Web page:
- Defaulting: meaning you pre-set values in fields rather than presenting the customer with a blank form. Think about shipping options, extra cover and popular payment options.
- Offering incentives or product options to some customers to understand their true impact over a control group.
3. Move on to behavioural targeting
The best way to think about behavioural targeting is this: if you ran a highstreet store, you wouldn’t say the same thing to someone walking in for the first time as you would to someone who just bought your product. Their needs and expectations of you are totally different.
If someone is new to the site, sell them something. Talk about the benefits of your products and how much their life will improve with your product or service.
If someone spent half an hour on your site reading about plumbing parts, they’re probably doing some plumbing. Make sure you show relevant content on their next visit and don’t blast them with messages about your awesome new range of fencing.
If someone already bought and came back to your site, show them complimentary products (in most industries they’re unlikely to want exactly the same thing again), or encourage them to log-in and use your online service functionality.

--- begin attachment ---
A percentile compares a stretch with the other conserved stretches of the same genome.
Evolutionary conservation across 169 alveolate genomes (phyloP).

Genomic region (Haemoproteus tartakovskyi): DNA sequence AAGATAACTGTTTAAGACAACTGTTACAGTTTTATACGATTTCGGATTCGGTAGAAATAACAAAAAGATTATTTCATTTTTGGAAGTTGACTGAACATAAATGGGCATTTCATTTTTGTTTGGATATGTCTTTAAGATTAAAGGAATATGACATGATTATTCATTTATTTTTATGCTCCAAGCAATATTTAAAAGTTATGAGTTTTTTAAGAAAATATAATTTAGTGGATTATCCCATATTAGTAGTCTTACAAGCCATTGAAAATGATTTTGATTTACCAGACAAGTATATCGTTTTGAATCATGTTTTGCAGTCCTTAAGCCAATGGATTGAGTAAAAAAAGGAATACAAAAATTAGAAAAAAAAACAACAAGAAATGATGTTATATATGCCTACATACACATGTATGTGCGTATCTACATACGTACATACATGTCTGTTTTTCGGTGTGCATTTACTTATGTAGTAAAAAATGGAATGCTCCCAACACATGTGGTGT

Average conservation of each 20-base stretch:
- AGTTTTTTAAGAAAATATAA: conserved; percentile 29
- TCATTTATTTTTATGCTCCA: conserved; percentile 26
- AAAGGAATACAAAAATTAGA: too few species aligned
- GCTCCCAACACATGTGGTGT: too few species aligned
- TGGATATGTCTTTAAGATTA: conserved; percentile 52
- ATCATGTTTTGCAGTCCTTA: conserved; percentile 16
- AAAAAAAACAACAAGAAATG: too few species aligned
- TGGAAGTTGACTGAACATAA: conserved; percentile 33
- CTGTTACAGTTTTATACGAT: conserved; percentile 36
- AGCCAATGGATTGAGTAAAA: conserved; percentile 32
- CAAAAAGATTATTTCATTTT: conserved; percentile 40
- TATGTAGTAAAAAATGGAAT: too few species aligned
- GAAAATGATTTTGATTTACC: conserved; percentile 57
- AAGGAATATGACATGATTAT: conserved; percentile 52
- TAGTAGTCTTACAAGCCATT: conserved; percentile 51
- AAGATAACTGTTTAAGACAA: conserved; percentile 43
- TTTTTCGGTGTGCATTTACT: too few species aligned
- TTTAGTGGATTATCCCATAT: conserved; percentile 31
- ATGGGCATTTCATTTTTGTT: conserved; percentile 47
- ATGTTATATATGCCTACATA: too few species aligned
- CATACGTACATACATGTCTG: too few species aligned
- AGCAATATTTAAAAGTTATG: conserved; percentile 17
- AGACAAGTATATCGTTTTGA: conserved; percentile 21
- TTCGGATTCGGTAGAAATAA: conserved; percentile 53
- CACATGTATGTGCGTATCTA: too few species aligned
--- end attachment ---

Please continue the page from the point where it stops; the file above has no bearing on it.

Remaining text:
Similarly if they arrive from search keywords which contains words like ‘repair’ or ‘complaint’, should your landing page really talk about how fantastic your new range is? Help them out by immediately offering content to resolve their most likely query.
Unsurprisingly, this can boost conversion down key journeys and reduces the amount of time people spend looking for what they want.
4. The big one: personalisation
Visitors engage more when presented with things that align with their interests, their sociodemographic segment or their current requirements.
Generally, pushing content which aligns to one of these three things will create a more engaging user experience, and often this flows through to your key metrics: sales, service, retention etc.